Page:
As of 1 October 2013 Aeromexico is changing their award booking buckets to align with (most of) the rest of SkyTeam. Economy awards will book in to X and business class into O. This change has exposed the new business class bucket to one of the data sources I use for the Wandering Aramean Travel Tools which means I can now offer easier searching and alerts for Aeromexico award seats. Here is a sample search result screen:
From what I can see so far the X inventory for coach awards isn’t available via this source so those searches won’t show but I’ll keep an eye on it.
Give it a try and let me know if you run in to any troubles. And remember that this is only for travel after 1 October 2013.
Looking to find award seats on Hawaiian Airlines flights? So long as you’re redeeming partner miles for the trip I’ve got a new option available via the Award Search page on the Wandering Aramean Travel Tools site. Currently economy partner seats can be searched for or alerted via the Star Alliance award method but that method is limited only to economy class seats. Based on my quick checks of a few data points those seats line up with the inventory available to both United Airlines MileagePlus members and American Airlines AAdvantage members but, again, only coach seats and pretty much (at least in my testing) only inter-island flights. But if you’re looking to redeem AAdvantage miles between the mainland and the islands or other partner flights the existing tool isn’t so great. Fortunately is turns out that the data is now available via another means.
Both the "T" (economy for partners) and "D" (first for partners) fare buckets are now searchable through the Hawaiian Airlines Partner Award Availability page. Here are a couple sample search results:
The data source even has some built-in proximity searching (which I don’t entirely understand) so a search for SFO will include SJC and OAK, too:
Like the other searches from the same source partial itinerary matches will be returned; that’s why LAS shows in the above results (the LAS-SFO segment doesn’t have inventory but it might still be useful).
At the end of the day I’m actually not entirely sure just how useful this is. I don’t spend much time searching for HA partner awards and I have no idea if others do. But the data is there and I can expose it like this, so here it is.
Ever find yourself thinking about a trip and not really caring about where you’re going, so long as you can get somewhere across the ocean? Me, too. Of course, finding that seat is often an iterative process, figuring out what routes to check and plugging them all in to your favorite award search engine, hoping to get back a hit. I figured there was probably a better way and, leveraging the data I’ve been compiling about what non-stop routes are available across the Atlantic, I’ve managed to put something together which I think is a pretty cool award alert option. In short, you pick one of the 60 Star Alliance TATL gateways and a date and it will search all the options for you.
Here’s what my search parameters look like (figure a couple weeks in Europe for Christmas/New Years):
And here are the results I got for my query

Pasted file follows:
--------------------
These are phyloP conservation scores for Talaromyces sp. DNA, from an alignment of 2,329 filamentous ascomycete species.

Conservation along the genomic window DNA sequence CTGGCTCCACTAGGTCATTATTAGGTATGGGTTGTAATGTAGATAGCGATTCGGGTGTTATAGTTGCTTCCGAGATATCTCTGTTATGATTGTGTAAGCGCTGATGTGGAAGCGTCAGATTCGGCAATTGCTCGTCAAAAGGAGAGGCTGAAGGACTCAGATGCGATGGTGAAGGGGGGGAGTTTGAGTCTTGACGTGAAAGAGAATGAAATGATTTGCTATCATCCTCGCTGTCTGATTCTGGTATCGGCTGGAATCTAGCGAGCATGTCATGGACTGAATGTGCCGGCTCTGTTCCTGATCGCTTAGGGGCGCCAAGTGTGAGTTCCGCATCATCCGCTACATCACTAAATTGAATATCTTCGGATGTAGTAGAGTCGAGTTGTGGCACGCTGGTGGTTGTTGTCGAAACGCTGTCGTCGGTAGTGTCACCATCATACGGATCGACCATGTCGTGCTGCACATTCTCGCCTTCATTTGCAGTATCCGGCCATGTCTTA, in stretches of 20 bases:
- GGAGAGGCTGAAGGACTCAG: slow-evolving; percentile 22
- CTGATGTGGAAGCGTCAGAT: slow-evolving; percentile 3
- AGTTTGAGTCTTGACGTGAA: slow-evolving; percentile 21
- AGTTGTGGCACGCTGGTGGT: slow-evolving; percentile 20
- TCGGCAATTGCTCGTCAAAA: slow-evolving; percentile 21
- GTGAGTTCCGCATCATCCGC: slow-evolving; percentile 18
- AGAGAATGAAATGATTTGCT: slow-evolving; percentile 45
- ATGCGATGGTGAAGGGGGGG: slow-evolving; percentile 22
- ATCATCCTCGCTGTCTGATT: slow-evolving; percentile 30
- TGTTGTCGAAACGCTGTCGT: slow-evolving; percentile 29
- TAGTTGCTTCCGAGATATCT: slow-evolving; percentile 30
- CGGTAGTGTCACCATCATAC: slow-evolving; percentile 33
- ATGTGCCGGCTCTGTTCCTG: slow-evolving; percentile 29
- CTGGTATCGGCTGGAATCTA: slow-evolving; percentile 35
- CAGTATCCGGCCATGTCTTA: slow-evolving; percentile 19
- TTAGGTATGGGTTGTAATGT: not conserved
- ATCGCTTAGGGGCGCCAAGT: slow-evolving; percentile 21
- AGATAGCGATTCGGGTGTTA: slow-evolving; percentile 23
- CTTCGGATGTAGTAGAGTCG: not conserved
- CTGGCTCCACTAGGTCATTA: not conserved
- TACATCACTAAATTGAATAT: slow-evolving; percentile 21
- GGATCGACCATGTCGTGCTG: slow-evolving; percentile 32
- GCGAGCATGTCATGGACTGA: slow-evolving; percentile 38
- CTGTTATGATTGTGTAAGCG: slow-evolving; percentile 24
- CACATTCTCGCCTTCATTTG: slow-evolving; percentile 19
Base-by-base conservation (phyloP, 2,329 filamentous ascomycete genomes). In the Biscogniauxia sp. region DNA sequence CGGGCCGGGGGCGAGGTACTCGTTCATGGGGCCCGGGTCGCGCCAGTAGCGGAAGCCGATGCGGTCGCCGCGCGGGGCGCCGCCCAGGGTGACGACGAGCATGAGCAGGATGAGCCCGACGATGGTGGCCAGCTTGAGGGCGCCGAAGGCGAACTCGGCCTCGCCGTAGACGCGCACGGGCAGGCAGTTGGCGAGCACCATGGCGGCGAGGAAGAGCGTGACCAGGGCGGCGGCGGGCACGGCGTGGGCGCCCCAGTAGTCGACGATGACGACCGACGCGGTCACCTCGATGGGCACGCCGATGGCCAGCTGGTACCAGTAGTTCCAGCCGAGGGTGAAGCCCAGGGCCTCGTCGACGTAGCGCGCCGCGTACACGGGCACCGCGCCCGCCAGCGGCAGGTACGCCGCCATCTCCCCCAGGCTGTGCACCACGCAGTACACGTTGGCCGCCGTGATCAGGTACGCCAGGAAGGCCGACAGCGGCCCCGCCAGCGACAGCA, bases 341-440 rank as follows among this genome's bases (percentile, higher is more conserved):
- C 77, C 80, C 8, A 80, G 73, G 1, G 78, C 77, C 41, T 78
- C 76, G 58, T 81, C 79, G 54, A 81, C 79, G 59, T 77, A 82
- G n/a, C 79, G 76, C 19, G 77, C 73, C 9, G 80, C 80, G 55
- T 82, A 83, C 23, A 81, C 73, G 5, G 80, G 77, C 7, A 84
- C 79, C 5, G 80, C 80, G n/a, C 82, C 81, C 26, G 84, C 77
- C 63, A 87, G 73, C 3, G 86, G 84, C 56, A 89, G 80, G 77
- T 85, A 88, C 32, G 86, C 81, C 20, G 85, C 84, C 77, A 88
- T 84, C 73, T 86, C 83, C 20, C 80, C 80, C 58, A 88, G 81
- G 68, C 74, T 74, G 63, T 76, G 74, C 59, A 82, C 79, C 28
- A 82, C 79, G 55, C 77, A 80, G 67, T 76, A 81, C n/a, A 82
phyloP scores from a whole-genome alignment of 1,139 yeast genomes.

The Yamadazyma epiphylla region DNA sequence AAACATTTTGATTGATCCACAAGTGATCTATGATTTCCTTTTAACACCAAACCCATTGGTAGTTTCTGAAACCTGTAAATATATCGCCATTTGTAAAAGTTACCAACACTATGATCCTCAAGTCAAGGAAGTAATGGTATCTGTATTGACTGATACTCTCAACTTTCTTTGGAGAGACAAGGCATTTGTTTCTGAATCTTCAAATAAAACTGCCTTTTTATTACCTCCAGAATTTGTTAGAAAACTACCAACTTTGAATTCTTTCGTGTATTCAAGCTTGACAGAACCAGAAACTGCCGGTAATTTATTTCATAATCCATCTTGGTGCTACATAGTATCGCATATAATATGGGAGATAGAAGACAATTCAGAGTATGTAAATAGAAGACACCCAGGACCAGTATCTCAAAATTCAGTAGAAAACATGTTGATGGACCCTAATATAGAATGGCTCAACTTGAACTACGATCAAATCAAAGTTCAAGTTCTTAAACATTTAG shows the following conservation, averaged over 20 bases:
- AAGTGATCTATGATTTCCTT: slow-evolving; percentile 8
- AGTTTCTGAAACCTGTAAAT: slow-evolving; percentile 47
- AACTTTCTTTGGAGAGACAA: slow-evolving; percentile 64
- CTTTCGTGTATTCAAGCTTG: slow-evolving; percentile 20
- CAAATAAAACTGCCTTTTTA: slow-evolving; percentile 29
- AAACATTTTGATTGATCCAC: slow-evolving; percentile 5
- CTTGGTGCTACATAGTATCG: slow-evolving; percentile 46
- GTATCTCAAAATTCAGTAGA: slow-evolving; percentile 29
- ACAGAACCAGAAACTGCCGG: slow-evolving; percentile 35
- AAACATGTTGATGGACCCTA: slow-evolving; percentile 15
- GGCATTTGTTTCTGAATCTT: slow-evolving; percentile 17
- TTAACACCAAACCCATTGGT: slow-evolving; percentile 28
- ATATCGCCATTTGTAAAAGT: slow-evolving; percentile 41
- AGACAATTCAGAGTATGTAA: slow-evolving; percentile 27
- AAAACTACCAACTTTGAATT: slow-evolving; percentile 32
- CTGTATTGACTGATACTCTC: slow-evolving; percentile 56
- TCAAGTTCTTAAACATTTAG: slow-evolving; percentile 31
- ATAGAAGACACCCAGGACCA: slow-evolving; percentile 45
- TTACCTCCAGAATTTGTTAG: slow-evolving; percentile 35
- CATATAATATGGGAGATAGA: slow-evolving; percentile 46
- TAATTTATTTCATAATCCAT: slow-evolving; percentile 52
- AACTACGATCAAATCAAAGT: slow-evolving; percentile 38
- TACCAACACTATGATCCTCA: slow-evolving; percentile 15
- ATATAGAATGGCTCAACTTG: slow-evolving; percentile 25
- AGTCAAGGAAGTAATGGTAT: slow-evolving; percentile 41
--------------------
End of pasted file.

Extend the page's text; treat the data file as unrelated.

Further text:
Not necessarily flights I’d go out of my way to book, but it definitely gets me closer to figuring out where to visit and what to check for the local positioning flights to make it happen.
To set up such a search you can use the new Star Alliance (ANA) search method I’ve added to the Wandering Aramean Travel Tools site this week. Just leave the to or from city blank for the wildcard search to work. Note that you must pick a gateway city and it will only search the routes served TATL from that gateway. If you pick a non-gateway city and leave the other half blank you’ll get an error.
You can also use it as an alert option for other routes by specifying both ends of the trip; that functionality is obviously a bit different but it should be working as well.
These new features are very much in beta right now and I know there are a couple things which aren’t 100%, mostly with respect to searching specific carriers or flight numbers. I hope to have that addressed in the next few days. In the meantime, however, I figured this was worth getting out there so people could start to play with it a bit.
One other thing about these new searches: They are much more resource-intensive versus the other Star Alliance searches/alerts. Because of that I have to limit the use. For regular subscribers that means a maximum of 2 ANA-based alerts active at any time. For First Class members the limit is 10. I’ll keep an eye on the system performance and see about upping the allowance if things are running OK but that’s where I’ve got to be for right now.
If you’ve got any questions feel free to ask. And if you find any bugs please do share.
The Qantas website is one of the top options for searching award inventory online when it comes to oneworld partners. A recent update to the site extends that functionality to now include the ability to search for award seats on their newest partner: Emirates.
For those of you who are fans of the Wandering Aramean Travel Tools oneworld award alerts tool, this update also means that you can now set free award alerts for flights on Emirates metal. Yeah, I’m pretty excited about that, too.
Cleveland’s Hopkins airport has a new lounge option as of today. The Airspace lounge had its grand opening this morning, bringing another option to travelers passing through the terminal. The new lounge is in Terminal B, just inside security and near the junction with Terminal A, making it convenient for passengers on every airline other than United.
The lounge is the second operated by Airspace and will have similar features and amenities to their first lounge at BWI. That includes complimentary access for American Express Platinum Card members and paid access starting at $20/visit for everyone else. Once inside lounge guests will receive a complimentary food item or alcoholic beverage and have access to the business center, complimentary wifi and the quiet, relaxed lounge atmosphere.
Next up for Airspace is a lounge at JFK’s T5. That lounge is expected to open in May 2013.
The lounges are all listed in the Wandering Aramean Travel Tools Airport Lounge Guide, too.